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NEW YORK – Based on their firm declarations as members of the U.S Senate, Barack Obama would be among the first to call for the impeachment of President Barack H. Obama, with the concurrence and enthusiastic support of Joe Biden and Hillary Clinton, should Obama attack Syria without congressional authorization.
With the Parliament’s decision to give a red light to Britain’s participation in military action against the Assad regime in Syria, the Obama administration must either go ahead unilaterally or back down, exposing Obama and Secretary of State John Kerry to international ridicule for a rush-to-judgment accusing Assad of “a cowardly crime” and “a moral obscenity” on murky evidence.
As WND reported, President Obama Saturday pledged to await congressional approval before launching a military strike on Syria, but also insisted he had the authority to attack with or without such approval. As he walked away after the speech, a shouting reporter asked if he would still launch the attack should Congress deny authorization, but Obama refused to answer.
On Dec. 20, 2007, then-Sen. Obama was asked by the Boston Globe whether President George W. Bush had the constitutional authority to bomb Iran without specific authorization from Congress. Obama answered:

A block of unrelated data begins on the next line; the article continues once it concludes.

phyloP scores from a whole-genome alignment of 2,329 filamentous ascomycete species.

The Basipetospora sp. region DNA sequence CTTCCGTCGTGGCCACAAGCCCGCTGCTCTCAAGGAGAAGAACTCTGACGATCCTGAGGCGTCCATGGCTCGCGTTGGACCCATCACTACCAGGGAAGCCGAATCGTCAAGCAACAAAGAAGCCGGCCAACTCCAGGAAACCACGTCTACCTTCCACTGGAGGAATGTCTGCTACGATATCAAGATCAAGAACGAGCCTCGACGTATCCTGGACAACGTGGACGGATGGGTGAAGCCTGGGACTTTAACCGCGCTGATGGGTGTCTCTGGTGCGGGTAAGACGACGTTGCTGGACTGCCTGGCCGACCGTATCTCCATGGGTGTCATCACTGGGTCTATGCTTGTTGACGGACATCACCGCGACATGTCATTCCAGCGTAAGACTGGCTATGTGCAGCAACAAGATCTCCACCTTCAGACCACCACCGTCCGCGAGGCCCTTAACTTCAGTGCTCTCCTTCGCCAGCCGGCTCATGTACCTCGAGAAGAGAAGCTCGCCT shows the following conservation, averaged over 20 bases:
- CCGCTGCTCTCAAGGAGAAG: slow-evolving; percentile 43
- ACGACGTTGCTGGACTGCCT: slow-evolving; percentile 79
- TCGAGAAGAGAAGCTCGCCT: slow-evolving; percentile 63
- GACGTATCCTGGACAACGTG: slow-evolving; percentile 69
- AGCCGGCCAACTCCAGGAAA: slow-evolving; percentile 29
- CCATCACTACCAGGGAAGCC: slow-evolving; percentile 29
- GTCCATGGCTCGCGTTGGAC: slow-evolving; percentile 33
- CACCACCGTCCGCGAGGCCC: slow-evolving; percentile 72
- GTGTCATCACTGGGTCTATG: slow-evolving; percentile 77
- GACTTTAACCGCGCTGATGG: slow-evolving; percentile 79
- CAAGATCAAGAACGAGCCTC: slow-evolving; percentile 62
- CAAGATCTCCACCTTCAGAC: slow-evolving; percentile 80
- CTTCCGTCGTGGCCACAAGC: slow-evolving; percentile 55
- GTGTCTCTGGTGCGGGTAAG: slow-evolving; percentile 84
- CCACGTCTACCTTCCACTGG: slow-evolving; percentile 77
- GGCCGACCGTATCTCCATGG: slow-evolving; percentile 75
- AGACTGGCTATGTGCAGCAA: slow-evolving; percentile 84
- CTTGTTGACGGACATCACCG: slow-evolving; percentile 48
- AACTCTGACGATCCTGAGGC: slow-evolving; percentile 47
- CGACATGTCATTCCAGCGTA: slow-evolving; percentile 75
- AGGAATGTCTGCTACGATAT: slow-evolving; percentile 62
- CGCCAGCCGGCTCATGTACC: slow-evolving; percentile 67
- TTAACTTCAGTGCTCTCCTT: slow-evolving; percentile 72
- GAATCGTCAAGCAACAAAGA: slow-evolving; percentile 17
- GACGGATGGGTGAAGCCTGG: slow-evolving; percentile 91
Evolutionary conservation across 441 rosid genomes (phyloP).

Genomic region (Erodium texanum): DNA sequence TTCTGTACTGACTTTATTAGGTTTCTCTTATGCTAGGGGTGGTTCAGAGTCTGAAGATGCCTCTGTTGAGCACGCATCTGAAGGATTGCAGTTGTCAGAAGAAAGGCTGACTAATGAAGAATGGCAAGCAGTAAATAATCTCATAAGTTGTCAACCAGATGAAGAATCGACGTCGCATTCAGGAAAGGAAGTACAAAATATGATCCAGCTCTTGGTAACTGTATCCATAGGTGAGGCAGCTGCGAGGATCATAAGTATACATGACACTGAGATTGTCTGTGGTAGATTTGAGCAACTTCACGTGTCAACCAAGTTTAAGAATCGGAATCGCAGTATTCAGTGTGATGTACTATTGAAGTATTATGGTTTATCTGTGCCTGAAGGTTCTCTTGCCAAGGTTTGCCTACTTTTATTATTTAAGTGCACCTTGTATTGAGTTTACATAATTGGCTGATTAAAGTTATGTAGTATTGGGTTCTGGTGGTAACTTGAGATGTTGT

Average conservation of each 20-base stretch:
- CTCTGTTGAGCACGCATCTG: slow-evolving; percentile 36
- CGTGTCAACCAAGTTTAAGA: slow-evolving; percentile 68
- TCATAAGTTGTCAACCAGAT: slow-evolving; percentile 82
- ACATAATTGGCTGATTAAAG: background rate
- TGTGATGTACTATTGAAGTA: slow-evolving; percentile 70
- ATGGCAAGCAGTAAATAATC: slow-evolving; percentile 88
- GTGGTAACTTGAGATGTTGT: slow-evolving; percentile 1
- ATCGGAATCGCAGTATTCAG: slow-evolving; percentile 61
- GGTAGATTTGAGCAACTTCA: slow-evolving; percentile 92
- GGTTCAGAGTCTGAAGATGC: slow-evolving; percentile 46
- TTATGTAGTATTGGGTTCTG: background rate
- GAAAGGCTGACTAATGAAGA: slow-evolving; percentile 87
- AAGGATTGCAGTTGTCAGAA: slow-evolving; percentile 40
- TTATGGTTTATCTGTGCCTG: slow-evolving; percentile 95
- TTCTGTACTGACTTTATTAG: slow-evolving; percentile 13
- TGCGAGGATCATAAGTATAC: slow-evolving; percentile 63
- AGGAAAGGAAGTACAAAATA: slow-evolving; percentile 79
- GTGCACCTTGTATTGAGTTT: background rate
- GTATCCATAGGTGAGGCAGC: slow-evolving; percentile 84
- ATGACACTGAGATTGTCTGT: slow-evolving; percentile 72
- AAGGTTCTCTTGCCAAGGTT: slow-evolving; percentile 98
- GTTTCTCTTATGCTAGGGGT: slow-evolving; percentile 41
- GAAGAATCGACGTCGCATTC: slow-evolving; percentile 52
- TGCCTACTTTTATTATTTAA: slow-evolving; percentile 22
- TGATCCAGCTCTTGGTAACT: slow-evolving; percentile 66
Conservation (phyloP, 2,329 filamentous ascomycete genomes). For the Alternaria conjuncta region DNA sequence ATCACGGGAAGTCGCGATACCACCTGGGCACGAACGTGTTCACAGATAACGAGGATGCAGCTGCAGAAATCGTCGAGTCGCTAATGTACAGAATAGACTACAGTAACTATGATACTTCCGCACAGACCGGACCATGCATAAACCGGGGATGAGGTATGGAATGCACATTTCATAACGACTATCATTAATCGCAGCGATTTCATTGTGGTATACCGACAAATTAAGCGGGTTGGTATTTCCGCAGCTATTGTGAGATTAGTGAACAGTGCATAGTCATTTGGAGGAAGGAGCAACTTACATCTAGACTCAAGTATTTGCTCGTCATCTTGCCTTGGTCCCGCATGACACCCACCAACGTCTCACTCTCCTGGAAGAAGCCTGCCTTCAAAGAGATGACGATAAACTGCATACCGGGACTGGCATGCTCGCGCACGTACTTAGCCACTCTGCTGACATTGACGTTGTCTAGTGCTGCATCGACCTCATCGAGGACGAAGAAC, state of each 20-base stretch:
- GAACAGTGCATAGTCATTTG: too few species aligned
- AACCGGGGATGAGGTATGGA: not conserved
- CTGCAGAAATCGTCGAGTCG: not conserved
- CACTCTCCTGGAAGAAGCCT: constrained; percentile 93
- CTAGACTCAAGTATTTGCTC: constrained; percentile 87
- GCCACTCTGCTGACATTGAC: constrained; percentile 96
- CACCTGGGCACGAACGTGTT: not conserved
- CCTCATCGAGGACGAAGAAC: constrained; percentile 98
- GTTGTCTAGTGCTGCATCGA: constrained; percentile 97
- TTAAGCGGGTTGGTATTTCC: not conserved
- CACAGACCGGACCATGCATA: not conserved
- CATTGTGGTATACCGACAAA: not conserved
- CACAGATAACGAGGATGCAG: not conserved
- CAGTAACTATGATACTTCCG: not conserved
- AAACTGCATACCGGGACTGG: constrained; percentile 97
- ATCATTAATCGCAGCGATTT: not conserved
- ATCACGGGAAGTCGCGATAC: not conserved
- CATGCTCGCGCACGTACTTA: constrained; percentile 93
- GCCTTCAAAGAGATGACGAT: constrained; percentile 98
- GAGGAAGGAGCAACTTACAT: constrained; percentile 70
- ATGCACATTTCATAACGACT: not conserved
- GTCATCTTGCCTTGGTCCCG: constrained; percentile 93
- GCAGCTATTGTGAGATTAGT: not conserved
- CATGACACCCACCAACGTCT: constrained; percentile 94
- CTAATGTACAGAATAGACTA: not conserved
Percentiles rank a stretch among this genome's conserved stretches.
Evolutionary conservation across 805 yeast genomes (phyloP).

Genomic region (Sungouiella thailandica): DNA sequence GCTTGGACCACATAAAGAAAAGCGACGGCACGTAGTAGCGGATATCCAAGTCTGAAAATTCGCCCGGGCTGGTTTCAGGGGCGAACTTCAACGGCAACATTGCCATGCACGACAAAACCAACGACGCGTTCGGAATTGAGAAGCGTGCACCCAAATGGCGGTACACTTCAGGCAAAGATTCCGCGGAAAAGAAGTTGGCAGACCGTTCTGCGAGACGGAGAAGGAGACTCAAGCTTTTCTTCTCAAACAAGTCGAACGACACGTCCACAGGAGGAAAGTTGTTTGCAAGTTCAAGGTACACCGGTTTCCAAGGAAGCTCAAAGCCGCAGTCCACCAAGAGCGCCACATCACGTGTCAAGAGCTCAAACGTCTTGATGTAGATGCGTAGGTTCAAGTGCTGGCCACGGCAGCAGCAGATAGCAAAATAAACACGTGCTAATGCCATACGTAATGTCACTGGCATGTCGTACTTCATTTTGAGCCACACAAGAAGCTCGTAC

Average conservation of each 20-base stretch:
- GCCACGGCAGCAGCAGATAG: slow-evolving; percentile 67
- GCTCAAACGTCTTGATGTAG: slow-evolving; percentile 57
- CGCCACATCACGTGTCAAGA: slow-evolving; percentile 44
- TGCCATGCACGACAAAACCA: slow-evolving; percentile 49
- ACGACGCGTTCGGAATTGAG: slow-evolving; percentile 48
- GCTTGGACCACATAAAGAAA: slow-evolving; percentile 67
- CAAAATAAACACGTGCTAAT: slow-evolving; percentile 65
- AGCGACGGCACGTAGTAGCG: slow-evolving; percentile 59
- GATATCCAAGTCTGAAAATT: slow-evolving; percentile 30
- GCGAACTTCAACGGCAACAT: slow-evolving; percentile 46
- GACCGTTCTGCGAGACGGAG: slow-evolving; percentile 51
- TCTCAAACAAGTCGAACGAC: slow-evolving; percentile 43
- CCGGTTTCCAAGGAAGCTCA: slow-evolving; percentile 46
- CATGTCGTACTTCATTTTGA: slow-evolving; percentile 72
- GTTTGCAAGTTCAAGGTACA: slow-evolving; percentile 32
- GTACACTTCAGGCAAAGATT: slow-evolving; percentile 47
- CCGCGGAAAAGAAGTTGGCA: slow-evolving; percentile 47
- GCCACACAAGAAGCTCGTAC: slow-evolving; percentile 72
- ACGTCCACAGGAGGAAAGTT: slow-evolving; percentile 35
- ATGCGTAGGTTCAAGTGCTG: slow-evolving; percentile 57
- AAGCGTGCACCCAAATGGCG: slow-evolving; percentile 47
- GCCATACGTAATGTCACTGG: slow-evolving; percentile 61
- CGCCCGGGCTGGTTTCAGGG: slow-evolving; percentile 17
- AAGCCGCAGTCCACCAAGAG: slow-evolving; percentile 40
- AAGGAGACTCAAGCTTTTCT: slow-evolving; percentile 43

The president does not have power under the Constitution to unilaterally authorize a military attack in a situation that does not involve stopping an actual or imminent threat to the nation.
As commander in chief, the president does have a duty to protect and defend the United States. In instances of self-defense, the President would be within his constitutional authority to act before advising Congress or seeking its consent. History has shown us time and again, however, that military action is most successful when it is authorized and supported by the Legislative branch. It is always preferable to have the informed consent of Congress prior to any military action.
Obama specified he had then introduced Senate Joint Resolution 23, stating in part that “any offensive military action taken by the United States against Iran must be explicitly authorized by Congress.”
In other words, unless President Obama can show that the Assad regime authorized a chemical attack and that the use of chemical weapons represented a direct threat to the defense of the United States, then former Sen. Obama apparently would have been willing to support an impeachment resolution in the House against the current president.
In 2007, on the Chris Matthews MSNBC show “Hardball,” then-Sen. Joe Biden said in unequivocal terms that President George W. Bush should be impeached if he dared authorize a unilateral military attack on Iran.
Matthews: You said that if the President of the United States had launched an attack on Iran without congressional approval that would have been an impeachable offense. Do you want to review that comment you made? Well how do you stand on that now?